We conducted a literature search using Medline, Embase and Web of Science, and retrieved all relevant articles that reported the associated plasma or serum vitamin D level and the risk of colorectal neoplasia in Asian countries, published from 1st January 1980 to 31st January 2019. Medical Subject Heading terms were used in conjunction with the following keywords for our search: (colorectal neoplasm or colon neoplasm or colorectal cancer or colon cancer) AND (25-OH-D or cholecalciferol or calcidiol or calcitriol or 25-hydroxyvitamin D or hydroxycholecalciferols or 25-hydroxyvitamin D3 or 1-alpha-hydroxylase or vitamin D) AND (Asia* or Afghanistan or Armenia or Azerbaijan or Bahrain or Bangladesh or Bhutan or Brunei or Cambodia or China or Cyprus or Georgia or India or Indonesia or Iran or Iraq or Israel or Japan or Jordan or Kazakhstan or Kuwait or Kyrgyzstan or Laos or Lebanon or Malaysia or Maldives or Mongolia or Myanmar or Burma or Nepal or North Korea or Oman or Pakistan or Palestine or Philippines or Qatar or Russia or Saudi Arabia or Singapore or South Korea or Sri Lanka or Syria or Taiwan or Tajikistan or Thailand or Timor-Leste or Turkey or Turkmenistan or United Arab Emirates or Uzbekistan or Vietnam or Yemen). Full search strings are presented in online supplementary table S1. References from relevant articles, editorials, conference abstracts, letters and reviews were thoroughly reviewed to identify additional studies. Full manuscripts of every article with a relevant title and abstract were then reviewed for eligibility.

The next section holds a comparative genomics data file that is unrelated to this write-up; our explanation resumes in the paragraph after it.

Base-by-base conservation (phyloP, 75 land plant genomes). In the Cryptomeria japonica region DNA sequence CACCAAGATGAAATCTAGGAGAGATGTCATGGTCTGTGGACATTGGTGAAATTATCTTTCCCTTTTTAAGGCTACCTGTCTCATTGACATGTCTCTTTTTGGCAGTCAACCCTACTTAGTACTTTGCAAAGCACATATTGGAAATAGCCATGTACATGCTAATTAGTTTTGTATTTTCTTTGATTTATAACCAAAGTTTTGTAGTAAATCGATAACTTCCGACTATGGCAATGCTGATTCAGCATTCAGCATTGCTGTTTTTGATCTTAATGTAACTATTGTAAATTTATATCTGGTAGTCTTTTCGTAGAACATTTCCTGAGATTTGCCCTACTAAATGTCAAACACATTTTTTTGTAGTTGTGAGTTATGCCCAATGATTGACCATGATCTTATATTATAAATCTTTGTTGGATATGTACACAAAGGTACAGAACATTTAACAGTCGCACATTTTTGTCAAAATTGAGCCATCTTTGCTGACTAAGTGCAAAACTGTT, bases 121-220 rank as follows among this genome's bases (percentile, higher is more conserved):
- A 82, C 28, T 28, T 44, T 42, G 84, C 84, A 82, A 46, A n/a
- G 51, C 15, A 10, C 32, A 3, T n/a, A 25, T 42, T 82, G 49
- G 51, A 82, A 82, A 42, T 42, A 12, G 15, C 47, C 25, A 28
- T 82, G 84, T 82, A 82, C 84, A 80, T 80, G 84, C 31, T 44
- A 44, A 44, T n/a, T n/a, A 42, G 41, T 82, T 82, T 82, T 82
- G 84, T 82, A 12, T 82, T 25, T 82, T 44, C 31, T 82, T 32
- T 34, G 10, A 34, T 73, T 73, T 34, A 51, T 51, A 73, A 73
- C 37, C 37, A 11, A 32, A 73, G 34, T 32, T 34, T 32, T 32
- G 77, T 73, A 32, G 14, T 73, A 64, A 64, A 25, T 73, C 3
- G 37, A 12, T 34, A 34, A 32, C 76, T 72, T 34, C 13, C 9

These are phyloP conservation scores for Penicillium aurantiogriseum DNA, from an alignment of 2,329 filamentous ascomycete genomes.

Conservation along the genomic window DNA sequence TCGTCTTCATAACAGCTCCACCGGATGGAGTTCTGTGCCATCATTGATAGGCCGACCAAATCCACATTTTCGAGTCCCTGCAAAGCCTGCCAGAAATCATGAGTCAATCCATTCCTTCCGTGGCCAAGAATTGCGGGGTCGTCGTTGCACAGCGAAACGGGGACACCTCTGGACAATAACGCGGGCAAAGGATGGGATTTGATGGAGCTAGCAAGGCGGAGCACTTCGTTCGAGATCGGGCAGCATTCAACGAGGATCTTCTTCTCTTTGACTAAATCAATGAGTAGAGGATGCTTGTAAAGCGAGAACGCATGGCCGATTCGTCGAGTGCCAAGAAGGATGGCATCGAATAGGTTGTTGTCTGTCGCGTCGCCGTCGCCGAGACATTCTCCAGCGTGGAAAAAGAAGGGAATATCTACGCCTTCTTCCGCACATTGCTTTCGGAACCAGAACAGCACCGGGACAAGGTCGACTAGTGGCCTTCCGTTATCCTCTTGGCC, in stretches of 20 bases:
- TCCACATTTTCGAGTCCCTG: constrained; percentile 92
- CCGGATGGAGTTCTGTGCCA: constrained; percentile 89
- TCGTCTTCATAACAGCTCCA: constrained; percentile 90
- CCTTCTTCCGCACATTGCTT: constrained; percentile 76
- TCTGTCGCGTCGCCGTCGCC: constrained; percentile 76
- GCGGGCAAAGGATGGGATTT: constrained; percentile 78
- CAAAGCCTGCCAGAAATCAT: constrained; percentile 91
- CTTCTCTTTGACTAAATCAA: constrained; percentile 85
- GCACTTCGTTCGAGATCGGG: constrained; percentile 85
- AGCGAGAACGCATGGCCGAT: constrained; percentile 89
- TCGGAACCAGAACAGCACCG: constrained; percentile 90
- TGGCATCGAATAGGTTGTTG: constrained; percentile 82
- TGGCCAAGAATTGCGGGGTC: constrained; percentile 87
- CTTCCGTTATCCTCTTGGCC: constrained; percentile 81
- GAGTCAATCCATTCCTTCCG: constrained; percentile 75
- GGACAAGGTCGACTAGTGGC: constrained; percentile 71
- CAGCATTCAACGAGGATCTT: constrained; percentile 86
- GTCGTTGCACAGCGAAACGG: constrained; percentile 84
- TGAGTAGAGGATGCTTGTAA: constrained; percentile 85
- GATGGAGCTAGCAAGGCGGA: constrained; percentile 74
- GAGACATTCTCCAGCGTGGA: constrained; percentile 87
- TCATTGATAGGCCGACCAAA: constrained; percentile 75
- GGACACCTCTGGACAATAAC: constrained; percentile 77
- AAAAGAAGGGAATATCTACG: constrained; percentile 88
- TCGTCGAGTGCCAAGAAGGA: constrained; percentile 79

Data extraction and qualitative assessment
Two reviewers (LZ and ZQ) independently extracted the following study-level characteristics from each eligible study: first author, year of publication, type of study, country where the study was conducted, selection criteria, the numbers of cases and controls (for case-control studies or cross-sectional studies) and the numbers of total participants and incident cases (for cohort studies), population characteristics (sex and age), follow-up period (for cohort studies), sample size, levels of vitamin D in both case and control groups, measures and ranges of vitamin D, adjusted variables, and risk estimates with corresponding 95% CI for each category. For studies that reported both crude and adjusted estimates of the association between blood circulating vitamin D and risk of colorectal cancer or adenoma, we used the adjusted estimates for the meta-analysis. For studies that reported several adjusted estimates of association, we used the estimates adjusted for the most variables.
We applied the Newcastle-Ottawa Scale (NOS) quality assessment tool to evaluate the quality of the selected observational studies. This tool was used to measure the key aspects of the methodology in selected studies with regard to design quality and the risk of biassed estimates based on three design criteria: (1) Selection of study participants. (2) Comparability of study groups. (3) Assessment of outcome and exposure with a star system (with a maximum of 9 stars). We judged studies that received a score of 7–9 stars to be at low risk of bias, studies that scored 4–6 stars to be at medium risk, and those that scored three or less to be at high risk of bias. A funnel plot was used to assess the publication bias. Any disagreement on the data extraction and quality assessment of the studies were resolved through comprehensive discussion (LZ, ZQ and YJ).